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  • Eastertide: Practicing Resurrection


    We are in the season of Eastertide, the fifty days that stretch from Easter Sunday through Pentecost. In this season we are to be practicing the reality of the new life to which we have been called. Perhaps the prayer from the UCC Book of Worship says it best:

    “Oh God, free us from a past that we cannot change and open us to a future in which we can be changed.”

    To witness to the resurrection is to see how life has been called out of death. It is to see with new eyes how eternity puts death in perspective— it conquers death but does not abolish it.

    To practice resurrection in Eastertide is to let go of the ways we have tried to control outcomes, guarantee safety, and force our security upon what is constantly changing within and around us. It is to witness to the light of love that rises from the shadows of our broken dreams. It is to attest to the fire of hope that is kindled in the ashes of our unspeakable loss. It is to recognize that Hell itself could not hold Jesus, who came forth bearing his wounds, yet willing to forgive and embrace us no matter what—and to show us the way to new life through our forgiveness and release.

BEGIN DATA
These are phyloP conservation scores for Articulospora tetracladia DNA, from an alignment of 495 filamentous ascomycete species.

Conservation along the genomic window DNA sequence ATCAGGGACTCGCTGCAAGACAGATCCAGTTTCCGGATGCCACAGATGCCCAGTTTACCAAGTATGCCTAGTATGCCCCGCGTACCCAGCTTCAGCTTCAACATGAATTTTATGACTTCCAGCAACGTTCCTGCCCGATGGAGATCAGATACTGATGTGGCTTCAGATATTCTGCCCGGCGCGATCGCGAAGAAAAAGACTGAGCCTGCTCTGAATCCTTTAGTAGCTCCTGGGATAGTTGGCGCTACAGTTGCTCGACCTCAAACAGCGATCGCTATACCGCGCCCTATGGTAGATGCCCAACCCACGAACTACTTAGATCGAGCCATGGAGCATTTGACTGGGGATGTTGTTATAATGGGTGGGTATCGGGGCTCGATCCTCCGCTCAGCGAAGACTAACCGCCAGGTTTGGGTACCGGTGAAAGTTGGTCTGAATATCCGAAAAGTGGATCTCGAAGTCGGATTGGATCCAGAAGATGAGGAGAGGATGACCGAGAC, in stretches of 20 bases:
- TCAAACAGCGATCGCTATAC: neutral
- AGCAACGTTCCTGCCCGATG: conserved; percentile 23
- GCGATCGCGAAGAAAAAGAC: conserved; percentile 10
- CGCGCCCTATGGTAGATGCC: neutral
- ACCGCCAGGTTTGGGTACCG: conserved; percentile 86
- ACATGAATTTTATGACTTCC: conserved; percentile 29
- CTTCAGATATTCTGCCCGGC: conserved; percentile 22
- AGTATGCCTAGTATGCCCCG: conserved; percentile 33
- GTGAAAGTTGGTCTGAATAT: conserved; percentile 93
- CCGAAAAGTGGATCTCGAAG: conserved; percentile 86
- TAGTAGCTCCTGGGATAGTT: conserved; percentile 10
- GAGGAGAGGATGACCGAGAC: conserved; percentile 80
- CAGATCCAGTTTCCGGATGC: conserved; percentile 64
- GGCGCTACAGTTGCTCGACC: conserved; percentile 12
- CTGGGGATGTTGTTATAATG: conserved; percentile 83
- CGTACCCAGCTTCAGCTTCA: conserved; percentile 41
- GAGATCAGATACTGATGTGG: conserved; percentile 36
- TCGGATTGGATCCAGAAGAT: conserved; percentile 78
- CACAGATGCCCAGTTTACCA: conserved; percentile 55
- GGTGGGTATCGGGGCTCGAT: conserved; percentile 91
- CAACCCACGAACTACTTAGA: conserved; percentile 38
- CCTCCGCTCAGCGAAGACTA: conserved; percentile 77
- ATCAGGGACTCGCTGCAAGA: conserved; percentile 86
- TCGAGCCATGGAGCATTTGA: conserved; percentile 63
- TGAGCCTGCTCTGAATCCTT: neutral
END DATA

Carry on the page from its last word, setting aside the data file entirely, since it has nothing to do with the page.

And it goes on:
In this Eastertide, dare we practice what Christ taught us—not to guard our lives but to release our lives in offering one another kindness, care, love, and support? We practice building each other up in a mutual offering of life-affirming community.

    To practice resurrection is to practice forgiveness, since none of us can live without being forgiven for our own limitations and shortcomings. As Jesus suffered the vengeance, retaliation, resentment, violence, and blame placed upon him by others, he did not return evil for evil. Instead he turned the tables and ended the chain of violent scapegoating by crying out from the cross, “Father, forgive them! They don’t know what they are doing!” To be forgiven and to then be willing to forgive is to appropriate and “take in” the resurrection.

    In Eastertide, we hear Jesus reminding us, “Unless a seed falls to the ground and dies, it will not bring forth new fruit.” The death of our worn-out strategies gives way to the rise of new life. God rolls away the stone of our history to open the way to new life in the present moment of the here and now. We find a new awareness each morning as we rise to a new day, freed to live fully aware with eyes that see and ears that hear the glory of creation of which we are also a part.

    William Blake points us to this new Eastertide reality in his well-known poem:

    “To see the world in a grain of sand.
    And heaven in a wildflower.
    To hold infinity in the palm of your hand.
    And eternity in this hour.”

    Eastertide takes us into the mystery of the paradox of time and space, the interchangeableness of matter and energy revealed to us as witnesses: “He is risen!”

    —Rev. Dr. Ken Orth, Pastoral Counseling and Spiritual Direction Affiliate, First Congregational Church of Winchester (UCC)  and Healing Worship Minister, Old South Church in Boston (UCC)